Continuing with my soundtrack studies–one composer after another, chronologically–I just arrived at this huge station: Jerry Goldsmith. The man had worked in so many movies, with so many styles that I don’t think I’ll be able to wrap it all up concisely inside my mind… but the trip–which barely started–is been already worth the “trouble”. :)

Jerry Goldsmith

I started a week ago by re-watching one of my all-time favourite movies ever: Planet of the Apes. Released in 1968 it’s an amazing sample of modern scoring in the 60s–I guess pratically every vanguard movies soundtrack back then came from the Sci-Fi genre. From this one I could grab some interesting ideas for “tribal”, percussive music.

Last week I picked a 70s specimen, one I remember my father talking about: Chinatown. From the awesome Roman Polanski this is a tough, sometimes fun, kinda over the top noir detective movie–great, really great stuff. And music helps it a lot by providing the perfect mood aside a very memorable main theme… which is an absolutely diverse work from the aforementioned “Apes”. :)

How many tricks Mr. Goldsmith had in his hat? And how could I afford to pay for such generous legacy? Both questions are hard to answer. :P For the time being just enjoy Chinatown’s solid soundtrack… as for me I’ll watch Alien for the twentienth time. :P But now with eyes and ears on Jerry. :)

See ya, take care!

Chase Theme… Shaft Based. -.-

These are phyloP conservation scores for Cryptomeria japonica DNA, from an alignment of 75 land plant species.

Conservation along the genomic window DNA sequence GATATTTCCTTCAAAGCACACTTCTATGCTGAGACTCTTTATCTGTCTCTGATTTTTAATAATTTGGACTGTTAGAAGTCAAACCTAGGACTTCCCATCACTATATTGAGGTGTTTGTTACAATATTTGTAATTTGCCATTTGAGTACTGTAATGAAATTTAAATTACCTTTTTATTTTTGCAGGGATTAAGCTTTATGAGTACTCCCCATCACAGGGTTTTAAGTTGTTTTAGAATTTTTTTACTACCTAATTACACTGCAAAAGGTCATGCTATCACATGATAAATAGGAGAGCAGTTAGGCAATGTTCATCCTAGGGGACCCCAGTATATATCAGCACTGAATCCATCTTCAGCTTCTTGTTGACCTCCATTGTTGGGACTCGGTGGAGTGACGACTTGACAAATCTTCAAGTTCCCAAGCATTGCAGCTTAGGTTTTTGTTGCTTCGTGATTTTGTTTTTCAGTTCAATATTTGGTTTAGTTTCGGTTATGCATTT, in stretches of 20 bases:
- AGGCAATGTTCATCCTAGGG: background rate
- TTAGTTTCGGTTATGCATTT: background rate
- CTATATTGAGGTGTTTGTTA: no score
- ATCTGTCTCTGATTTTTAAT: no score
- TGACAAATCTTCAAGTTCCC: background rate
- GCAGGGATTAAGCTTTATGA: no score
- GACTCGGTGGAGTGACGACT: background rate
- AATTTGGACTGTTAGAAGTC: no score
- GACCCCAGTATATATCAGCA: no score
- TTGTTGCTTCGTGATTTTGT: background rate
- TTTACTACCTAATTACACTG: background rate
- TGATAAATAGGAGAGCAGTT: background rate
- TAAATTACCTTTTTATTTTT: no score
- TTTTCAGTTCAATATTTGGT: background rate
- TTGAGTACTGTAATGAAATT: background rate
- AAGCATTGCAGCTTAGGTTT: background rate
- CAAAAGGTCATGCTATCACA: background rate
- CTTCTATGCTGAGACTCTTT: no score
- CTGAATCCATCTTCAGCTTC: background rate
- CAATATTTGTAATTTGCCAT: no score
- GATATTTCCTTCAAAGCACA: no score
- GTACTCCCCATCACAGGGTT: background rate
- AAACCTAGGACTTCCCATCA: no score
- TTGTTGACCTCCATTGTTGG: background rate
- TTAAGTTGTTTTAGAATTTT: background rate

October 15, 2012 Leave a comment

Hi there, how are you doing?

This week I started working on a chasing theme for the already-mentioned indie game Hive. And with that soundtrack I decided to give a 70s coat of paint in the battle/tension/upbeat themes in order to not being stuck only with regular classic RPG pieces. Naturally I’m not ashamed to state my main reference in the matter is the awesome soundtrack for the 1971 Blaxploitation movie “Shaft”, by Isaac Hayes… lol because so many people (even awesome people) has borrowed something from that very source. :)

Below you’ve got a handful nice sounds: mine (modesty aside lol), Mr. Isaac’s original source and a couple other (not less-catchy) products of the original seed. Enjoy! :D

More On the Indie Game Soundtrack… Battle!

September 10, 2012 1 comment

Hi there guys, how are you all doing?

That indie videogame project is still running full speed ahead and this week I needed to come up with a battle theme–which is the most important music in any RPG out there since you’ll be listening to it for a LONG, LONG gameplay time–dozens of hours, truth to be told. So I really took my time thinking about this one, listened to my references on the matter once again and decided to do something different.

Most RPGs have a single remarkable theme for all the regular battles along an entire game. Things usually change in boss battles and all, but the main theme remains the same. But our story here starts a little… to peaceful for that IMO. What’s the solution? To keep that early battles’ theme casseroling. lol It’s simple, I’ll save the possibilities of epicness for later battles–to be more accurate  from the first boss battle on.

Enough silly talk, take a listen and enjoy the ride. ;)